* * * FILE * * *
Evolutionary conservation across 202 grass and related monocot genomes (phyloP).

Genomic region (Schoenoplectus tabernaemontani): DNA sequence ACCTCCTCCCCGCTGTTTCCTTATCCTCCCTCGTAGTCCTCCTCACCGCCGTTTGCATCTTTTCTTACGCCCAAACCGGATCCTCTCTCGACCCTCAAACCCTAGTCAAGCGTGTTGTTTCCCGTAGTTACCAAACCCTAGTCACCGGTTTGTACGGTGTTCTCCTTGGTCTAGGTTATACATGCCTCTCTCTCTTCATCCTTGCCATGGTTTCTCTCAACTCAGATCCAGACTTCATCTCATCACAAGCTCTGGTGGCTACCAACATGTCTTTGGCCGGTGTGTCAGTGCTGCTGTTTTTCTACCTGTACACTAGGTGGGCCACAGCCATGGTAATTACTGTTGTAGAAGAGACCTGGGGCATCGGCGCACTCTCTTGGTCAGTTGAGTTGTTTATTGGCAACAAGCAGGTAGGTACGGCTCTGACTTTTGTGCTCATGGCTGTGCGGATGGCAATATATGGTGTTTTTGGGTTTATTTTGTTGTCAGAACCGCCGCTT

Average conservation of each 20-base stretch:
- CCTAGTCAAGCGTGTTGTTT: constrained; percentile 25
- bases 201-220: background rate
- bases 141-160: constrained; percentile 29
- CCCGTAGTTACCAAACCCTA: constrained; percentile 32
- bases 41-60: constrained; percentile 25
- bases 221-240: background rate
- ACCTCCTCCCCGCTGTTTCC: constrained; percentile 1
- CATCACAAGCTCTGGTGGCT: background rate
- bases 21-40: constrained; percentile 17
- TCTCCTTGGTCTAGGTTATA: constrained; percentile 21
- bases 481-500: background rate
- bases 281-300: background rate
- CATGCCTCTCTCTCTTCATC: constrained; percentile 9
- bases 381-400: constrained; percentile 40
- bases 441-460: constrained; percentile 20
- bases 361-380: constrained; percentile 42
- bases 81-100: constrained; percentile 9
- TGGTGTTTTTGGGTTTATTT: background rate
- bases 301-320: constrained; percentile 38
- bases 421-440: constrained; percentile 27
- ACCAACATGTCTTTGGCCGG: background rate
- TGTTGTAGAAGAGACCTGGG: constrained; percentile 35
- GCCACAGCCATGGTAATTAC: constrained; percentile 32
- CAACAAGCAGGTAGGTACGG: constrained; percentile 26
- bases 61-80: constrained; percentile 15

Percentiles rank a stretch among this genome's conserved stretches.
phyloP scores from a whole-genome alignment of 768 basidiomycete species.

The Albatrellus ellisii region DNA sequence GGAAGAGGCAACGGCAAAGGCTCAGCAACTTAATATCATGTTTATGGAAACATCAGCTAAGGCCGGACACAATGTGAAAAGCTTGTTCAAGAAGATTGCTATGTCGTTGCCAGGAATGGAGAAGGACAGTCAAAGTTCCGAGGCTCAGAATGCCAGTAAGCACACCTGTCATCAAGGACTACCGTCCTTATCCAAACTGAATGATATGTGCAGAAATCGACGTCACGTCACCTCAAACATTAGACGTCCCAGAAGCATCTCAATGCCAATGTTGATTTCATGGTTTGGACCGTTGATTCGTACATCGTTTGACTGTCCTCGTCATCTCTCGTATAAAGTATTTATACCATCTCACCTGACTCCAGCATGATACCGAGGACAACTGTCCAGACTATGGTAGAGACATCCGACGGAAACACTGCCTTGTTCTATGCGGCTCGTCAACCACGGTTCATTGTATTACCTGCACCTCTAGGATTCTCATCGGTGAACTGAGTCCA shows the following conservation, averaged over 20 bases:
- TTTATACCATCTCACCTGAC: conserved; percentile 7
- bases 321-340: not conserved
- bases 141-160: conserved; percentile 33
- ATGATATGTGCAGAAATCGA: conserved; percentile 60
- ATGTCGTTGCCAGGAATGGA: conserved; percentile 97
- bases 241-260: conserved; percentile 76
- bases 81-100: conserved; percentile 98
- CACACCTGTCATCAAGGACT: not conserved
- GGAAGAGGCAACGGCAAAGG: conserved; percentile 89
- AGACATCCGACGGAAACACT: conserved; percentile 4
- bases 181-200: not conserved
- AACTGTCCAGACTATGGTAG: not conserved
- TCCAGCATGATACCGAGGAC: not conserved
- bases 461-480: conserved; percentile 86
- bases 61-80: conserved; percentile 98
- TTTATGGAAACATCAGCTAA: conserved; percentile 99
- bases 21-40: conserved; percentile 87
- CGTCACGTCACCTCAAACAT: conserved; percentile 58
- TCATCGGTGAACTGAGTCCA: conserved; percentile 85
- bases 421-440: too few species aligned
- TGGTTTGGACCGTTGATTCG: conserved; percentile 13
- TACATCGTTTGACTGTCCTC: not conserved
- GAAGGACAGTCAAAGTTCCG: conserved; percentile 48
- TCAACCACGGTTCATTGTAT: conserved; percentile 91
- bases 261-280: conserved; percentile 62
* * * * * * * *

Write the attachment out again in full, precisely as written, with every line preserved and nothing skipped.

Evolutionary conservation across 202 grass and related monocot genomes (phyloP).

Genomic region (Schoenoplectus tabernaemontani): DNA sequence ACCTCCTCCCCGCTGTTTCCTTATCCTCCCTCGTAGTCCTCCTCACCGCCGTTTGCATCTTTTCTTACGCCCAAACCGGATCCTCTCTCGACCCTCAAACCCTAGTCAAGCGTGTTGTTTCCCGTAGTTACCAAACCCTAGTCACCGGTTTGTACGGTGTTCTCCTTGGTCTAGGTTATACATGCCTCTCTCTCTTCATCCTTGCCATGGTTTCTCTCAACTCAGATCCAGACTTCATCTCATCACAAGCTCTGGTGGCTACCAACATGTCTTTGGCCGGTGTGTCAGTGCTGCTGTTTTTCTACCTGTACACTAGGTGGGCCACAGCCATGGTAATTACTGTTGTAGAAGAGACCTGGGGCATCGGCGCACTCTCTTGGTCAGTTGAGTTGTTTATTGGCAACAAGCAGGTAGGTACGGCTCTGACTTTTGTGCTCATGGCTGTGCGGATGGCAATATATGGTGTTTTTGGGTTTATTTTGTTGTCAGAACCGCCGCTT

Average conservation of each 20-base stretch:
- CCTAGTCAAGCGTGTTGTTT: constrained; percentile 25
- bases 201-220: background rate
- bases 141-160: constrained; percentile 29
- CCCGTAGTTACCAAACCCTA: constrained; percentile 32
- bases 41-60: constrained; percentile 25
- bases 221-240: background rate
- ACCTCCTCCCCGCTGTTTCC: constrained; percentile 1
- CATCACAAGCTCTGGTGGCT: background rate
- bases 21-40: constrained; percentile 17
- TCTCCTTGGTCTAGGTTATA: constrained; percentile 21
- bases 481-500: background rate
- bases 281-300: background rate
- CATGCCTCTCTCTCTTCATC: constrained; percentile 9
- bases 381-400: constrained; percentile 40
- bases 441-460: constrained; percentile 20
- bases 361-380: constrained; percentile 42
- bases 81-100: constrained; percentile 9
- TGGTGTTTTTGGGTTTATTT: background rate
- bases 301-320: constrained; percentile 38
- bases 421-440: constrained; percentile 27
- ACCAACATGTCTTTGGCCGG: background rate
- TGTTGTAGAAGAGACCTGGG: constrained; percentile 35
- GCCACAGCCATGGTAATTAC: constrained; percentile 32
- CAACAAGCAGGTAGGTACGG: constrained; percentile 26
- bases 61-80: constrained; percentile 15

Percentiles rank a stretch among this genome's conserved stretches.
phyloP scores from a whole-genome alignment of 768 basidiomycete species.

The Albatrellus ellisii region DNA sequence GGAAGAGGCAACGGCAAAGGCTCAGCAACTTAATATCATGTTTATGGAAACATCAGCTAAGGCCGGACACAATGTGAAAAGCTTGTTCAAGAAGATTGCTATGTCGTTGCCAGGAATGGAGAAGGACAGTCAAAGTTCCGAGGCTCAGAATGCCAGTAAGCACACCTGTCATCAAGGACTACCGTCCTTATCCAAACTGAATGATATGTGCAGAAATCGACGTCACGTCACCTCAAACATTAGACGTCCCAGAAGCATCTCAATGCCAATGTTGATTTCATGGTTTGGACCGTTGATTCGTACATCGTTTGACTGTCCTCGTCATCTCTCGTATAAAGTATTTATACCATCTCACCTGACTCCAGCATGATACCGAGGACAACTGTCCAGACTATGGTAGAGACATCCGACGGAAACACTGCCTTGTTCTATGCGGCTCGTCAACCACGGTTCATTGTATTACCTGCACCTCTAGGATTCTCATCGGTGAACTGAGTCCA shows the following conservation, averaged over 20 bases:
- TTTATACCATCTCACCTGAC: conserved; percentile 7
- bases 321-340: not conserved
- bases 141-160: conserved; percentile 33
- ATGATATGTGCAGAAATCGA: conserved; percentile 60
- ATGTCGTTGCCAGGAATGGA: conserved; percentile 97
- bases 241-260: conserved; percentile 76
- bases 81-100: conserved; percentile 98
- CACACCTGTCATCAAGGACT: not conserved
- GGAAGAGGCAACGGCAAAGG: conserved; percentile 89
- AGACATCCGACGGAAACACT: conserved; percentile 4
- bases 181-200: not conserved
- AACTGTCCAGACTATGGTAG: not conserved
- TCCAGCATGATACCGAGGAC: not conserved
- bases 461-480: conserved; percentile 86
- bases 61-80: conserved; percentile 98
- TTTATGGAAACATCAGCTAA: conserved; percentile 99
- bases 21-40: conserved; percentile 87
- CGTCACGTCACCTCAAACAT: conserved; percentile 58
- TCATCGGTGAACTGAGTCCA: conserved; percentile 85
- bases 421-440: too few species aligned
- TGGTTTGGACCGTTGATTCG: conserved; percentile 13
- TACATCGTTTGACTGTCCTC: not conserved
- GAAGGACAGTCAAAGTTCCG: conserved; percentile 48
- TCAACCACGGTTCATTGTAT: conserved; percentile 91
- bases 261-280: conserved; percentile 62